We got you through the airport in my last column; now, we need to talk a bit about a few more important things to consider. Namely, the aircraft, taxis and hotels.
It is common for people to advise travelers to sit in the rear of the aircraft for safety’s sake. That’s fine, unless the tail hits the ground first! Sit as near to an exit as possible, within five rows if you can. Statistically, the majority of passengers involved in a crash situation succumb to smoke inhalation caused by a resultant fire on board, not from the crash itself. If the cabin is smoke-filled follow the footpath lights until you reach a red light…that is an exit row. Leave your belongings in the overhead compartment. You don’t have time to gather them up.
At your destination you will usually be met by a fleet of taxis. Make sure your taxi is, indeed, a reputable taxi! Look for a picture license of the driver and door handles on the inside of doors in the rear seats. No door handles, beware! Never hire a helpful individual who has an unmarked vehicle and will “save you money” getting you to your hotel. In that case, especially in foreign lands, you may be charged hundreds of dollars for your 10-minute trip or worse yet abducted. Ladies, always beware! Carry your tac-pen in case you need to break out a window to escape.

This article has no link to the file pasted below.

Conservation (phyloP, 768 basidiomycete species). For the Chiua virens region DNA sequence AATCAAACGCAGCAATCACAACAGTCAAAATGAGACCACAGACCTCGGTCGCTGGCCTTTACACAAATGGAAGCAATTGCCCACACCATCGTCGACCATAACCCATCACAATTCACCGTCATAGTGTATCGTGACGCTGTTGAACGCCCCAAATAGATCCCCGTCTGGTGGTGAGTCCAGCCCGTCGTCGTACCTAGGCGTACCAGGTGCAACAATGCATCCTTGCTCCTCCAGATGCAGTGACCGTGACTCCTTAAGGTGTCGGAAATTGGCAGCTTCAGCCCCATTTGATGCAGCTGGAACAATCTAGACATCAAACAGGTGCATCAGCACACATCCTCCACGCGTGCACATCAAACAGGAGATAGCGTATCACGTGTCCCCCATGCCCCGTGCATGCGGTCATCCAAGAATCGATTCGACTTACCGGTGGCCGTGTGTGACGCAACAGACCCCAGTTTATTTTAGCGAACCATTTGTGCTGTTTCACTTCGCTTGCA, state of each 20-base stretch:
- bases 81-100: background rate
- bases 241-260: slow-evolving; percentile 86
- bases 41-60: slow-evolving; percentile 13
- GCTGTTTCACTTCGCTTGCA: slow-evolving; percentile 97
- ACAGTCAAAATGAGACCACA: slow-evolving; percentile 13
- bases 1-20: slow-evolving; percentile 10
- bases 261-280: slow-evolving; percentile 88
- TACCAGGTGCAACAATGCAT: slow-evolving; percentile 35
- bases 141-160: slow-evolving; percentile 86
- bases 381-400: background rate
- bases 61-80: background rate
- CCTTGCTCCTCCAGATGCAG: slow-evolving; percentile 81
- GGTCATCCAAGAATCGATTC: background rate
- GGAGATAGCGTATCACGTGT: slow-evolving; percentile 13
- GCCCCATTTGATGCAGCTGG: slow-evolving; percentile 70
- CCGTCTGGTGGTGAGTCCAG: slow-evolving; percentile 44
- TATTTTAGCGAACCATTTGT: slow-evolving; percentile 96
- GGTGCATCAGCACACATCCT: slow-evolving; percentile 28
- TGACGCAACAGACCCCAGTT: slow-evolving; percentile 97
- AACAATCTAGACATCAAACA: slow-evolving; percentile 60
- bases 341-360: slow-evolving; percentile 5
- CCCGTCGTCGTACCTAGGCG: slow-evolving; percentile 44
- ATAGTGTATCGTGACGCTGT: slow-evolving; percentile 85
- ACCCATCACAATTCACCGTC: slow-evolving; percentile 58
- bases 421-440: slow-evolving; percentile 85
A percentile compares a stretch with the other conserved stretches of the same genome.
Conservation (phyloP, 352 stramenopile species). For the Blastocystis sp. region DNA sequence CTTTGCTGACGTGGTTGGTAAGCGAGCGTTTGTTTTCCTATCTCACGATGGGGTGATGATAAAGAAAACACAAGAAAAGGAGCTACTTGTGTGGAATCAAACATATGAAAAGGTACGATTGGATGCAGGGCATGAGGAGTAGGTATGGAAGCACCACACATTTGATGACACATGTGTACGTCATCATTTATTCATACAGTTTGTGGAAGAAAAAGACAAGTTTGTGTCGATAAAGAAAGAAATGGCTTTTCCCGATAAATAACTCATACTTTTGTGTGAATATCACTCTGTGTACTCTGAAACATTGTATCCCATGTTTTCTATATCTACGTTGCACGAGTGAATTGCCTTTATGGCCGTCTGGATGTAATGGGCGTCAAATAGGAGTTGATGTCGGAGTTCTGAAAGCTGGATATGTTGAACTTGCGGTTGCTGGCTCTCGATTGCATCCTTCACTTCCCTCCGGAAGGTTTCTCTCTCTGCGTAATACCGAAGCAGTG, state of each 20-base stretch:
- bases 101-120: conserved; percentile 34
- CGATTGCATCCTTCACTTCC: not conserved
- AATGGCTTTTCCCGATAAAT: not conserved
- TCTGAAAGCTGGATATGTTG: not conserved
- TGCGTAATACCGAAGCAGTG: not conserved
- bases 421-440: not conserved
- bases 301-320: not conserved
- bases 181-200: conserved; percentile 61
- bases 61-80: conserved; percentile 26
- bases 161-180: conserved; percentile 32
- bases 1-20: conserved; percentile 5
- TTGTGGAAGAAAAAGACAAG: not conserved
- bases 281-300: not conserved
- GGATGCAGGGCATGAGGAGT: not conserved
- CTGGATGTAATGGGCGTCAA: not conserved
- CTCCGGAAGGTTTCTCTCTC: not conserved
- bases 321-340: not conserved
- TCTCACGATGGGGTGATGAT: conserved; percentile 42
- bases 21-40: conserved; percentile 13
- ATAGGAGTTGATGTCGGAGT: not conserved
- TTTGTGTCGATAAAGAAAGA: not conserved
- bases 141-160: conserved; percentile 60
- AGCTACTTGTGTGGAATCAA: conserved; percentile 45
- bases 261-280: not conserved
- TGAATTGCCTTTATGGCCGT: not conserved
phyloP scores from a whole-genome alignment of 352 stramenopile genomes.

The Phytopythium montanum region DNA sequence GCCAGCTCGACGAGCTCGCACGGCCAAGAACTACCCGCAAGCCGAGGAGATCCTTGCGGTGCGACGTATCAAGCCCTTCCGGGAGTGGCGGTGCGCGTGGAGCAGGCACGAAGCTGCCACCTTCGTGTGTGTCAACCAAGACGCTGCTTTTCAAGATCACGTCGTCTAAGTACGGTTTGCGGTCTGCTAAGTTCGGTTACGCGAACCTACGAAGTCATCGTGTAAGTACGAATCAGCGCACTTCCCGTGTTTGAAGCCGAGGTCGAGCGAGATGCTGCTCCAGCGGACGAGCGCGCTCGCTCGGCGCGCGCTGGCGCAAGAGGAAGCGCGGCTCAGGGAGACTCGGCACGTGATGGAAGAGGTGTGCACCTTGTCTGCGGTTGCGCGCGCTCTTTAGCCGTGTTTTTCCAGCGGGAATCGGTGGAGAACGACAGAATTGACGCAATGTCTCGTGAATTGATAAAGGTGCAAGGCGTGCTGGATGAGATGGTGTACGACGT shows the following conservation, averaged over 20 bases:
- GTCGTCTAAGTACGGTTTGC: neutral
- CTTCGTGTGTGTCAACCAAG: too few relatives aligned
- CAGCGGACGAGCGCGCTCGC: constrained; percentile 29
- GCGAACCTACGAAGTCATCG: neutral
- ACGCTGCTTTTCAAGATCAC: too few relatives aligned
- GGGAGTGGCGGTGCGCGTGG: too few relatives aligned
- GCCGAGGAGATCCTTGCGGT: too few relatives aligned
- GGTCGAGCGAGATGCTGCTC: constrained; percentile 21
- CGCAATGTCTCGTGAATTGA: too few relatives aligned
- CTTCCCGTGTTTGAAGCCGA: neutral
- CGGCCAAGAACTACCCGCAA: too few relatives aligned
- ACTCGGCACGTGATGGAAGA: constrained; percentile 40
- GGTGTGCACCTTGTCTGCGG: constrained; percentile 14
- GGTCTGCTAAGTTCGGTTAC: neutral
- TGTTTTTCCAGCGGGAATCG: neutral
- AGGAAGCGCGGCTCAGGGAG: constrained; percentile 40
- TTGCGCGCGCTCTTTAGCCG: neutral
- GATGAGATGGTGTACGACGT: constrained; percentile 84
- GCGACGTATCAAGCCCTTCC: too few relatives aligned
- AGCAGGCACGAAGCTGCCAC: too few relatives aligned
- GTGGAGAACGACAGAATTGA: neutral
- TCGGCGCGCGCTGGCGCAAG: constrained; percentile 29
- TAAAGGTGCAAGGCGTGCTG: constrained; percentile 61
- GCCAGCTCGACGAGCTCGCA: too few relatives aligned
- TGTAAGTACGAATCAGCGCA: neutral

Upon reaching your hotel, don’t be surprised if you are asked to relinquish your passport so they can log you in. If you are a business traveler it will frequently be copied and the copy given to a foreign intelligence service. They may want to know who to steal business information from. When you reach your room, check your luggage to see if it has been gone through by hotel staff. Never leave valuables in the useless little wall safe in your room, here or abroad. Hotel staff members can usually easily open these safes using a universal access code. Make sure all door locks work properly. Leaving the “do not disturb” sign on the door and the TV on while you are at dinner does not work well. Remember, there is no place in your room to hide things that thieves do not know about. And, beware who you chat with in hotel bars!
Preparedness, not paranoia!
K.H. Kraft has over 40 years of affiliations with intelligence and police organizations. Sources for these articles are decades of personal experience and numerous official manuals.
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